”That’s not what I mean. There were just the three of us in the HQ dugout when we first were posted to Lys. Dev, me and Edward billeted in with us because there weren’t enough officers to run the company. You get to the point where you can recognise the way they breathe in the dark amongst a hundred men. Every little detail, no privacy. Maybe we got into the pattern more easily than the men did because it was so like school, I don’t know. I slept in the main dugouts at times and it was different- so many of you, even on the worst nights there was talking, there was no responsibility, you could carry on about me, or Edward or poor old Dickson. How much you hated it all and wanted to go home. There were just three of us, and we could never say that.”
”Dev bellowed it up and down the line for eighteen months how much he bloody hated it.”
”That’s not what I mean. I heard him tell Blake once, if you can’t hold yourself together you’ve got no right to expect the men to do any different. Three of us, knowing each other inside out. You knew if you lost your head, if you let yourself get down, or depressed or scared, you let the other two down as well because they’d know.”
”My heart’s bleeding.” Alick said caustically. Cam smiled. It was one of his colder expressions.
“Leads to the strangest kind of friendship.”
”If you call it friendship. You and Hayes spent as much time backstabbing as anything else.”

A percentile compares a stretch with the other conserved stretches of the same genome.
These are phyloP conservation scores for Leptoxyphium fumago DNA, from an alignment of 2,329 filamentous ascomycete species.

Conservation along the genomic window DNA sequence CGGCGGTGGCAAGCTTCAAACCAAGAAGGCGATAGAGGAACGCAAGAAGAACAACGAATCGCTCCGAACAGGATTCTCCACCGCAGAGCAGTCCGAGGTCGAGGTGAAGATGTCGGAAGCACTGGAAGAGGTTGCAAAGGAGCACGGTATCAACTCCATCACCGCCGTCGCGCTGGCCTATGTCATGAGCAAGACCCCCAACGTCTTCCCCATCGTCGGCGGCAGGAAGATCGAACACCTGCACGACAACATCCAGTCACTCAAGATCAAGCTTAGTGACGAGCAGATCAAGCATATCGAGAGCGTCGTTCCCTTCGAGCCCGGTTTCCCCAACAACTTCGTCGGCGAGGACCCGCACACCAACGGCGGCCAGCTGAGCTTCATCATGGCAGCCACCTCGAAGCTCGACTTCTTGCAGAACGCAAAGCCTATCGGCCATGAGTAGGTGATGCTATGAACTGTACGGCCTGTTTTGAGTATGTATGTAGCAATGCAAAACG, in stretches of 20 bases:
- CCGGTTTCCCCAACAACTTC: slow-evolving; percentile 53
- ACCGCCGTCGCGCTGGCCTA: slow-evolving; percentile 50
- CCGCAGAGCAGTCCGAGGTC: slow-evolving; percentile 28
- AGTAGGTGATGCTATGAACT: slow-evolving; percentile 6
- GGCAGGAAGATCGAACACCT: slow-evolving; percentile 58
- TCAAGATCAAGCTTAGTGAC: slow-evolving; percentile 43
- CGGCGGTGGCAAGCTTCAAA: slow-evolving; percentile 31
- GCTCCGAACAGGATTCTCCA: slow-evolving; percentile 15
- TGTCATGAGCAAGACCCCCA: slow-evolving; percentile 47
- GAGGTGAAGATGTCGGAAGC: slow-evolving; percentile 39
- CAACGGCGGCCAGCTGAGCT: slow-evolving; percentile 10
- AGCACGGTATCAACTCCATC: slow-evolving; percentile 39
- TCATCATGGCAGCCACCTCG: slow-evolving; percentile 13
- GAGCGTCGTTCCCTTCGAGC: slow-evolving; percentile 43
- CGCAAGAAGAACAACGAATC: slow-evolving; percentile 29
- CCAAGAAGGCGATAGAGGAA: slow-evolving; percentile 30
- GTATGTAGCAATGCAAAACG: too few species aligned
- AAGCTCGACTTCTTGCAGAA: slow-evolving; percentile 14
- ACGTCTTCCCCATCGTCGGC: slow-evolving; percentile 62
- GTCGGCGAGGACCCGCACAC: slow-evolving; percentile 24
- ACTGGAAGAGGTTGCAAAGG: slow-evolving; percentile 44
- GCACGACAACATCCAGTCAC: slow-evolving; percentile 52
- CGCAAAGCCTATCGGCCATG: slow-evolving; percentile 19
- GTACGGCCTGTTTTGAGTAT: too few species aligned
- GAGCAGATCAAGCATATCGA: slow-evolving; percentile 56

”There was a lot of jealousy in it.” Cam admitted. ”But it was always friendship. I know Edward was an ass, but he was an awfully sweet ass under it all, and I missed him and Dev like hell when the war ended. It was like a marriage.”
”Do you remember.” Alick said suddenly. “When we were in the line. One of the times we were really scared. Really bloody scared.”
“Most of the time darling.”
”I used to look at Dev then, and he’d be standing there, head back, hands in his pockets,”
”Helmet off.”
Alick grinned. “Not afraid of anything. Bellowing and shouting.”
”Like the whole thing was some kind of personal insult.” Cam’s smile had warmed. Alick nodded.
“When I could see him like that, I could have done anything. And it wasn’t just me that felt like that, it was everyone in the bloody company. I was just the only one who ever-“
”Propositioned him.”